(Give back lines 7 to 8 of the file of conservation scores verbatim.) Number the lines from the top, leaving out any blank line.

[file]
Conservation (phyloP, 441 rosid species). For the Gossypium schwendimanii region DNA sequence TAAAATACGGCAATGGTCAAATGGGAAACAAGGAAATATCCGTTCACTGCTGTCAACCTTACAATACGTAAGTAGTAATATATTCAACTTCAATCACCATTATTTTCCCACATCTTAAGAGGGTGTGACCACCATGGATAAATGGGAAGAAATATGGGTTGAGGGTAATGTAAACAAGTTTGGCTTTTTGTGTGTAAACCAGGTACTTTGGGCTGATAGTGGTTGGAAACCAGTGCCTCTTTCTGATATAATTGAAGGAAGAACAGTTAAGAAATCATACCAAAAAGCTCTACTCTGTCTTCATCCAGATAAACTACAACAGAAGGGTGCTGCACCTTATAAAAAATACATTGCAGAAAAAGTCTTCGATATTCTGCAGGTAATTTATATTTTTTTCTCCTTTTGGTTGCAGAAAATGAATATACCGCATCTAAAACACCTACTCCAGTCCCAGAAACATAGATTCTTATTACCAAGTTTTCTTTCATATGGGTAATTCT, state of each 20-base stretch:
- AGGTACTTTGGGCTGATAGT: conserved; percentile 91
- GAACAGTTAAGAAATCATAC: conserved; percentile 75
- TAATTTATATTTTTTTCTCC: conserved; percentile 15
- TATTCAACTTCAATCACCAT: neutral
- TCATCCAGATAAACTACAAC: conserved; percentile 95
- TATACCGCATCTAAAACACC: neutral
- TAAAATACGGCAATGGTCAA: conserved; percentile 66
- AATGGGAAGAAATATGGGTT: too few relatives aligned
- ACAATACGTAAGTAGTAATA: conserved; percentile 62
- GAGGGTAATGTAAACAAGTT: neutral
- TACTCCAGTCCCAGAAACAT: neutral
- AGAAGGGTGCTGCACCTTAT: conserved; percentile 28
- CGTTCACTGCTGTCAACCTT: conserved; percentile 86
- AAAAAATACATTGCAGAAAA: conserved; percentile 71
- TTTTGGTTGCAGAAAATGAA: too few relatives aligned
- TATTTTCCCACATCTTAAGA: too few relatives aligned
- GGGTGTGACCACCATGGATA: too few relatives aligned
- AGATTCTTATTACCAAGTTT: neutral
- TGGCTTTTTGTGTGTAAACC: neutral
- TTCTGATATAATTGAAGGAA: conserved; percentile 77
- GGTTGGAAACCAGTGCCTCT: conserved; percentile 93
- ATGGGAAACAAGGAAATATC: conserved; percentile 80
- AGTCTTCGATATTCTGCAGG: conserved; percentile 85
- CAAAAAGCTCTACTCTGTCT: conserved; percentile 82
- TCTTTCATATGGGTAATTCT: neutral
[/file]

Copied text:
- TATACCGCATCTAAAACACC: neutral
- TAAAATACGGCAATGGTCAA: conserved; percentile 66